I was inspired by a recent Wall Street Journal article about the do’s and don’ts of showing gratitude in the workplace.
It’s no surprise, according to the article, that the workplace ranks dead last among places people express gratitude.
If you work in the media business, it isn’t uncommon for employers to skip the compliments for fear that employees will ask for a raise.
So, here’s how to turn bad gratitude into good:
- The employer who walks around at the same time once a week to thank everybody is not as effective has catching employees doing something right, great or promising in real time.
- Offering praise with the intention of getting an employee to work late is self-defeating. Gratitude works best when it comes with no strings attached and that means no strings.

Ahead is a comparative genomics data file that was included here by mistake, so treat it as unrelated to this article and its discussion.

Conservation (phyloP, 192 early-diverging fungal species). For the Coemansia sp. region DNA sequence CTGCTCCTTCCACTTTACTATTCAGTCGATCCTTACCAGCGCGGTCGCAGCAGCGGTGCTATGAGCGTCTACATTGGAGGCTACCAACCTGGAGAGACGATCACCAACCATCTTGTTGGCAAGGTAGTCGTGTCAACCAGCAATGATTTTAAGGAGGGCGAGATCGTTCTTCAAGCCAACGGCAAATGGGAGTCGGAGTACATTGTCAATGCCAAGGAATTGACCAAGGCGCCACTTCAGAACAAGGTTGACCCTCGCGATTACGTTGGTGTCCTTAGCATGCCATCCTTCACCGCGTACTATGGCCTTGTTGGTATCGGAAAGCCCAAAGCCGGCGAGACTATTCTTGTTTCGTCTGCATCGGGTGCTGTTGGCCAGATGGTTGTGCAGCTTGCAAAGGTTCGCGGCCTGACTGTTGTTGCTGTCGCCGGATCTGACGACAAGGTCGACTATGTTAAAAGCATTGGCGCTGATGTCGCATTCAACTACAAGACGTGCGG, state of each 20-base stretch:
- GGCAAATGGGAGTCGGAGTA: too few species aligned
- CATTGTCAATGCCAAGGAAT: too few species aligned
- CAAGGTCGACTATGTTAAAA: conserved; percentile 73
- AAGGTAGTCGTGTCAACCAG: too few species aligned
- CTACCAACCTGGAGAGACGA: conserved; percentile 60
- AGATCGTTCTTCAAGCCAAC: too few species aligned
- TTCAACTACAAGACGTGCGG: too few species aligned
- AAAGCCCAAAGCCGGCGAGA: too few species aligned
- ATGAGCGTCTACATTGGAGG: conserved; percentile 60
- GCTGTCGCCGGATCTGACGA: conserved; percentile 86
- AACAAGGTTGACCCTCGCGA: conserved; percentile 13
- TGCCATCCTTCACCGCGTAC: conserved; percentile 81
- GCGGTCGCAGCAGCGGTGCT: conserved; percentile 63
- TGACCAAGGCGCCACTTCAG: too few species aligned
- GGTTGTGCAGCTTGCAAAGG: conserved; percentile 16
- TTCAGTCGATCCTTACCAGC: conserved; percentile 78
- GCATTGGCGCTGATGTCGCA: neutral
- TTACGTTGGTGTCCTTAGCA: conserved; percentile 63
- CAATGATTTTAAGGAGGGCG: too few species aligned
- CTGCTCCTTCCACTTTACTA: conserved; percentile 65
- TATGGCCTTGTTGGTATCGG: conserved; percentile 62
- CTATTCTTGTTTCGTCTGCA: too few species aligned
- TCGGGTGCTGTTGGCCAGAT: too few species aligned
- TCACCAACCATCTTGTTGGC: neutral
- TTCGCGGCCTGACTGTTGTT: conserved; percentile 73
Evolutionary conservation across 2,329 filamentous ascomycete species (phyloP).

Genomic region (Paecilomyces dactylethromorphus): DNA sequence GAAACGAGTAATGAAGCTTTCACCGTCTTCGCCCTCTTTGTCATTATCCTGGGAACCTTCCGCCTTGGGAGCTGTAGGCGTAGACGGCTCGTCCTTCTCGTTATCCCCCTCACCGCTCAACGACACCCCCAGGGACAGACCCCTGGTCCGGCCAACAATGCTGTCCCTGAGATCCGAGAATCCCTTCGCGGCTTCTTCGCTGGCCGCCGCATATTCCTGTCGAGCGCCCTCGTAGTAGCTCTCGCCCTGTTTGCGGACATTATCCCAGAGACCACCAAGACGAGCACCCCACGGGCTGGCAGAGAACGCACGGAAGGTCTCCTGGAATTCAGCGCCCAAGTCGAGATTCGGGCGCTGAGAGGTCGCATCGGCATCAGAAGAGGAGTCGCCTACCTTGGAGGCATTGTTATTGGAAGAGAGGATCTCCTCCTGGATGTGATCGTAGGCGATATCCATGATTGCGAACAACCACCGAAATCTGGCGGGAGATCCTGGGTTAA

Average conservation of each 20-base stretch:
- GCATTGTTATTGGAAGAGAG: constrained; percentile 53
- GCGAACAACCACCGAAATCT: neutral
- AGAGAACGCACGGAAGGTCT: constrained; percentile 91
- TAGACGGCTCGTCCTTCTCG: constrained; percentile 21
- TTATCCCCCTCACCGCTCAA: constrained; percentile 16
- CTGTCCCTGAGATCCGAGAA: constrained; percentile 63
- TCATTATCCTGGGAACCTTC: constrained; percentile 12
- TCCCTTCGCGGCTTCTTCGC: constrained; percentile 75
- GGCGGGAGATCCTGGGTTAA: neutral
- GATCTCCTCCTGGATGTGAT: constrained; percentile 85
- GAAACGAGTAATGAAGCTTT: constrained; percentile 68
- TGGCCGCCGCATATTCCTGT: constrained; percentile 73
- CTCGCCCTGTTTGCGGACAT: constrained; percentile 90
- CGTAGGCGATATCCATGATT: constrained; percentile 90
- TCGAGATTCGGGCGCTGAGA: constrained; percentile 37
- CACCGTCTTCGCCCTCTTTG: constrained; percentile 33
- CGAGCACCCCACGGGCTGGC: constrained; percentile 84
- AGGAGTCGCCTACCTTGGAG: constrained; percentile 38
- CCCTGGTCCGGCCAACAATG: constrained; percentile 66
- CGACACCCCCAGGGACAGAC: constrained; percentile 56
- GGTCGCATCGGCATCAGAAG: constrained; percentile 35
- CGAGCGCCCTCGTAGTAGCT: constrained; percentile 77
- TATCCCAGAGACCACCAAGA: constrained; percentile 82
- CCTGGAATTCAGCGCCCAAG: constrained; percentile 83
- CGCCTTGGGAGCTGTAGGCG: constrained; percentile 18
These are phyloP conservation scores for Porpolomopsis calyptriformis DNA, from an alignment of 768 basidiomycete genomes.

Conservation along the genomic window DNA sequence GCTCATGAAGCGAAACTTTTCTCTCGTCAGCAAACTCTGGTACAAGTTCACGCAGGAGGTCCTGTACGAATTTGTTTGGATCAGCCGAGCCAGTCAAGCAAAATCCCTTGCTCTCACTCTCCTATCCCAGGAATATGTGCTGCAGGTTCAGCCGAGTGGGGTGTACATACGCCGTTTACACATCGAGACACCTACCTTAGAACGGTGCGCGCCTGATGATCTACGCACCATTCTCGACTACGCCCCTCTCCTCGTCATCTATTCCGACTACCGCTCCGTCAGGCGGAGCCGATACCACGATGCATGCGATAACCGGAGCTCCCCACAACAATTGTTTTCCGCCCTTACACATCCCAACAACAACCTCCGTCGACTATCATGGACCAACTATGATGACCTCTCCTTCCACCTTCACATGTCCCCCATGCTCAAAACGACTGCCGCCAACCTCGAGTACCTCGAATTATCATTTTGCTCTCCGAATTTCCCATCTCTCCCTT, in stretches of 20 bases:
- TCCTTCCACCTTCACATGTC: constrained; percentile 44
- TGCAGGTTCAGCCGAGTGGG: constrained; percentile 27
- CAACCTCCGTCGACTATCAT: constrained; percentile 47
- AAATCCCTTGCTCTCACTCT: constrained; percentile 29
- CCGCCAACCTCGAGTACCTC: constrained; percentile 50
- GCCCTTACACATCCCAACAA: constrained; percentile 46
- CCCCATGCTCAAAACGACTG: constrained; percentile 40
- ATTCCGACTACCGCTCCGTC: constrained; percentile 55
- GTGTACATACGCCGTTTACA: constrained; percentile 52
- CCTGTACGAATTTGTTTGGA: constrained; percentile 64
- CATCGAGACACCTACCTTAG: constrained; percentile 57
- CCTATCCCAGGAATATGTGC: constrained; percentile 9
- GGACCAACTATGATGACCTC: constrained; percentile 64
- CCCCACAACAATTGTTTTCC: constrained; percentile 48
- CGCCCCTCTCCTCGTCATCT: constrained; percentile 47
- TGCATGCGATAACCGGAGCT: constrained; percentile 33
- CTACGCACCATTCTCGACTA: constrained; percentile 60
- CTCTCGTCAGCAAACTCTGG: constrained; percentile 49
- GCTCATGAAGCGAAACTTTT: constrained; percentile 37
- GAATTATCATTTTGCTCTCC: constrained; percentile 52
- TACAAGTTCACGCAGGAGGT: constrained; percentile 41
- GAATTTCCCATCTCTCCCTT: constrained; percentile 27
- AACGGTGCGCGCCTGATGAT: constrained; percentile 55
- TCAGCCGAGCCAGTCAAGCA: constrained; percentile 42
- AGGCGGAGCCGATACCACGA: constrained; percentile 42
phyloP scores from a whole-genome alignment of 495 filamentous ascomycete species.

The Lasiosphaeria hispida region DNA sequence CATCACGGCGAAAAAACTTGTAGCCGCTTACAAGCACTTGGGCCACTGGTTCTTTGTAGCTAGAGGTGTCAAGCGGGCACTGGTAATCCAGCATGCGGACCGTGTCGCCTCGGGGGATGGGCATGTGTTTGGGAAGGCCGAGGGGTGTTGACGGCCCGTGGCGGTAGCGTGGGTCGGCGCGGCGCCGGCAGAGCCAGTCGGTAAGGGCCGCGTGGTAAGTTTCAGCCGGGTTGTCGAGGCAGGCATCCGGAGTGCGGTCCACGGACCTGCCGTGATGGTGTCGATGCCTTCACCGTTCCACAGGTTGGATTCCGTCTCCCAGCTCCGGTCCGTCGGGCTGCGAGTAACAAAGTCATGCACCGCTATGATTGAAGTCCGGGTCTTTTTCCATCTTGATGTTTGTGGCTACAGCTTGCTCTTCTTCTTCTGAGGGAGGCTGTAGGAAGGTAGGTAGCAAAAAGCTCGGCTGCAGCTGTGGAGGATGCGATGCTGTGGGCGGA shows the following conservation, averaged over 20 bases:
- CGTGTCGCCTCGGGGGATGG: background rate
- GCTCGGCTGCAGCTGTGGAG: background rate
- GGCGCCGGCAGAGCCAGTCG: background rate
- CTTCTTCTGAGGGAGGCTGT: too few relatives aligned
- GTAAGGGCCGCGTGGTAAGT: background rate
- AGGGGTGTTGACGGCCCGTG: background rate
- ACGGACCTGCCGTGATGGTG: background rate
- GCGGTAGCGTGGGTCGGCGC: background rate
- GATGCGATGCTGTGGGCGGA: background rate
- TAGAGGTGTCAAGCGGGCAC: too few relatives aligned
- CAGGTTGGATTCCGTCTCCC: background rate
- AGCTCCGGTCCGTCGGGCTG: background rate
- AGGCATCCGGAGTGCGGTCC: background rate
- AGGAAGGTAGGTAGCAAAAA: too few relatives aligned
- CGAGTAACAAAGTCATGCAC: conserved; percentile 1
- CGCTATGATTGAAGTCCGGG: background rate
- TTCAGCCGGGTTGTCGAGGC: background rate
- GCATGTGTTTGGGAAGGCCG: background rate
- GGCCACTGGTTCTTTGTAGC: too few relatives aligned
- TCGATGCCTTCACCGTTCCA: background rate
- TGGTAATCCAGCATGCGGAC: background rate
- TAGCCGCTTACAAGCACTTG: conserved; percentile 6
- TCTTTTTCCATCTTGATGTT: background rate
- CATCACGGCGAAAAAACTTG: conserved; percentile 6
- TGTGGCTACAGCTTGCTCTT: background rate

- Avoid the word “but” when thanking someone. If you say, “you did a great job, but”, you might as well not offer the appreciation. Believe me, the “but” is the only word the intended recipient will hear.
- Waiting before acknowledging a good performance is like eating stale bread. Serve the compliment when it is fresh.
Employees like to work at places where they are appreciated and as we have said in this space before, appreciation is the number one employee demand – not money or anything else.
A study of 815 managers by The Society for Human Resource Management reveals more than half of human resource managers say showing appreciation for workers reduces turnover and 49% believe it increases profit.
We may not be able to change someone else’s ability to appreciate the work of others but we are always in control of our willingness to begin and that makes us more powerful and kinder people.